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Author Topic: Best Parlour For Finger Pickin???  (Read 2453 times)
bsm
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« on: July 16, 2003, 02:26:11 AM »

Just looking for some feed back.  What in your opinion is the best wood combination for a Larrivee parlour?  Recognizing that tone can vary from one guitar to another, even the same make and model, I'm curious to hear about your favourite combo and the tones they may have.   My main acoustic is an older Washburn Jumbo that is very rich and full. :rolleyes:   I would like a deeper toned couch guitar, if that's possible.  I would not expect a parlour to have the tone or depth of a larger bodied acoustic, but am very drawn to these smaller guitars.   Any comments are welcome.

BSM
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Barefoot Rob
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« Reply #1 on: July 16, 2003, 03:21:00 AM »

This is a tuff one,I've got to think on this <_<  
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« Reply #2 on: July 17, 2003, 02:23:36 PM »

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This is a tuff one,I've got to think on this <_<
Well..... we are waiting??? :D  
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« Reply #3 on: July 17, 2003, 07:33:04 PM »

OK here goes...A friend of mine just got an all Koa,that for his style of finger pickin its great,I played it and thought it had a cool almost dobro thig going for it.We've had 2 maple bodies that made everyone drool,really good sounding and very loud.A customer of mine has a walnut and to him its the best sounding of them all.THe mahogany modal also sounds ok but to me the maple's have what I'd go with.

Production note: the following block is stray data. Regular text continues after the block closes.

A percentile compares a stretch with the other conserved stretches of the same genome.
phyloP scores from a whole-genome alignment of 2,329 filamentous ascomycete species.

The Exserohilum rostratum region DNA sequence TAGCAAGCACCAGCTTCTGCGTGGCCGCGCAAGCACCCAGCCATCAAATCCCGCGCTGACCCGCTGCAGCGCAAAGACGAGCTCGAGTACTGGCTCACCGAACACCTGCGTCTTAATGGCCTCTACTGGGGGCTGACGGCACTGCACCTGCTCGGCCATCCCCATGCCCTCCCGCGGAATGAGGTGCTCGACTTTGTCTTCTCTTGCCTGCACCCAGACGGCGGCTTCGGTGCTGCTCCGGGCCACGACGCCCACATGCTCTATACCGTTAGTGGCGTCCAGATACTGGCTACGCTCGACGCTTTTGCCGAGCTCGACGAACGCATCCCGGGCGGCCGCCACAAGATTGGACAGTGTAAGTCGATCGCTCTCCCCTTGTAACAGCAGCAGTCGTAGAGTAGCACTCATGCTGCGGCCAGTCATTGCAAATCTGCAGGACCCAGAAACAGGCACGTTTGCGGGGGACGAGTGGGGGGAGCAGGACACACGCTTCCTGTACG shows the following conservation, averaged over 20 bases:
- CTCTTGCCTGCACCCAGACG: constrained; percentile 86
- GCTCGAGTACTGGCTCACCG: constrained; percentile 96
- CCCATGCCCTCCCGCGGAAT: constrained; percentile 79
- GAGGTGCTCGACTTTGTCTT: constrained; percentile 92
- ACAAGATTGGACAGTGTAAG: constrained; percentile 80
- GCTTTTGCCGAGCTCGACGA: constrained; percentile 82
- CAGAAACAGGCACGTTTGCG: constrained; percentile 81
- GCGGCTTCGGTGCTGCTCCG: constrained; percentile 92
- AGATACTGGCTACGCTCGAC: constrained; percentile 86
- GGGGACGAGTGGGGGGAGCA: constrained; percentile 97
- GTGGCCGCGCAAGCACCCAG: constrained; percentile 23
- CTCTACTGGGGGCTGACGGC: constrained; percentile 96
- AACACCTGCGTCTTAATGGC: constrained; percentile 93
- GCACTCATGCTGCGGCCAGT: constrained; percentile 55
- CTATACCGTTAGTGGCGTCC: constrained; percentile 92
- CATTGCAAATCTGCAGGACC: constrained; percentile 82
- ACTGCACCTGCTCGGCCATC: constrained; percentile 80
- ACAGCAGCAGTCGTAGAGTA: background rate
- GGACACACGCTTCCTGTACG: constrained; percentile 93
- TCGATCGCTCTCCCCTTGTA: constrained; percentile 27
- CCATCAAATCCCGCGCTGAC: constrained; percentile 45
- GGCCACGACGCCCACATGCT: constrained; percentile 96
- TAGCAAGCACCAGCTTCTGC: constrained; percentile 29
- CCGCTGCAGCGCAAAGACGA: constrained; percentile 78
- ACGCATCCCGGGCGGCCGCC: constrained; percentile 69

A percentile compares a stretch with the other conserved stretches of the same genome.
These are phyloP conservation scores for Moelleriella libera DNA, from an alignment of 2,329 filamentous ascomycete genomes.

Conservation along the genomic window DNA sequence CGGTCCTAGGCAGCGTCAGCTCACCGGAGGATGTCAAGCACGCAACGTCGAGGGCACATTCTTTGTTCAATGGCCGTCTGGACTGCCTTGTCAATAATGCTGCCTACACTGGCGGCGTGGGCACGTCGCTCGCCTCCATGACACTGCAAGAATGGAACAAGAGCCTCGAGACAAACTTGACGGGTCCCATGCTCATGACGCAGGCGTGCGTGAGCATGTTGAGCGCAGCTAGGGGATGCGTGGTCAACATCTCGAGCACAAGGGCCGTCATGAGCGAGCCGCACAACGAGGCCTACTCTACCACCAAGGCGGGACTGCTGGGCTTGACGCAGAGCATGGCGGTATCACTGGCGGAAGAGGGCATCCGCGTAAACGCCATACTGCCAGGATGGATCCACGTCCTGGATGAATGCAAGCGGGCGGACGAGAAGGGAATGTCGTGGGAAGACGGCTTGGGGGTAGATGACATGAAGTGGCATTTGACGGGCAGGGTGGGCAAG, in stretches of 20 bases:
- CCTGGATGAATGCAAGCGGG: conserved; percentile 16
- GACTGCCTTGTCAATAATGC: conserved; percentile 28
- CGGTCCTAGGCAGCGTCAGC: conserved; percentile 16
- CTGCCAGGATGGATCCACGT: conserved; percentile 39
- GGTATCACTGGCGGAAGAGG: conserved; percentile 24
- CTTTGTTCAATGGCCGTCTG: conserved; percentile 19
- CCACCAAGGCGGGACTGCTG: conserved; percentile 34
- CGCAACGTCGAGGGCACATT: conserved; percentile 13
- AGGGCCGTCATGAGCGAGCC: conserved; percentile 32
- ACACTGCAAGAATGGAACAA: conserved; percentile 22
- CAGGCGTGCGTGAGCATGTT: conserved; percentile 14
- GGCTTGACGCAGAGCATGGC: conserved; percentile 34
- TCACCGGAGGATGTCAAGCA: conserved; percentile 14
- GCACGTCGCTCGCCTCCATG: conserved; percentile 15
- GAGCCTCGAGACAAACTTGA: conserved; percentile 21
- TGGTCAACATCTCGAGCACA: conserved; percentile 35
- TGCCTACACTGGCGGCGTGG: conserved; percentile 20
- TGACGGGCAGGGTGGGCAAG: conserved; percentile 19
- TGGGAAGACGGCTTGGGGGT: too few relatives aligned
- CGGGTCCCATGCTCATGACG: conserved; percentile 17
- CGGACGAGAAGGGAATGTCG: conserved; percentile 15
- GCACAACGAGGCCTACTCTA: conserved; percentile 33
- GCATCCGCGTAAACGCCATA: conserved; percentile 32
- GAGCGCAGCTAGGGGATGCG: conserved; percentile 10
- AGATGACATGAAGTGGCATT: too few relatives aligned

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« Reply #4 on: July 18, 2003, 04:55:43 AM »

I like clear bell tone for finger picking.   I guess it's gonna be try one till I find one!

BSM
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Griff
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« Reply #5 on: July 20, 2003, 09:10:07 PM »

I have to agree with unclrob on this one. There is just something about Koa that stands out. It has clarity right from E to E making it perfect for picking out individual notes.

But be warned...This is one instrument that needs to be broken in. When I first got mine it sounded rather enemic. After playing it a month or two it really opened up and is now my favorite instrument to grab when I am in a playing mood.

Griff
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Larrivée: LJ-10 Custom (Gryphon)
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« Reply #6 on: July 22, 2003, 01:32:03 AM »

I just bought a koa/spruce parlor from Buffalo Bros. a few weeks ago, and had the opportunity to play three that they had just got in. They all sounded great, but each a little different. Hard to quantify, but one just stood out to my ear. A quick change of strings to John Pearse PB lights made it sound a bit fuller. Adding ebony bridge pins a few days later took a bit of the harshness away. Now I am considering changing the Tusq nut and saddle to bone to further remove some of the edge.

Anyone else done any aftermarket changes to their parlor that they care to share?
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Koamon
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« Reply #7 on: August 02, 2003, 05:25:30 AM »

To me, it depends on your style of fingerpicking. The limitation on a parlor is that the tone compresses as you play harder...it's just the nature of the beast being a small body and all. I play an all body Koa and it just seems right for me. With a very light touch you can bring out some great nuances, however the greater your attack and harder you play, the body compresses the tone and hence you get a very woody dobro sound. Consequently, there is a tonal contrast from a spruce top which gets conflicting high-end overtones. But this is one guy's opinion...and you know what they say about those!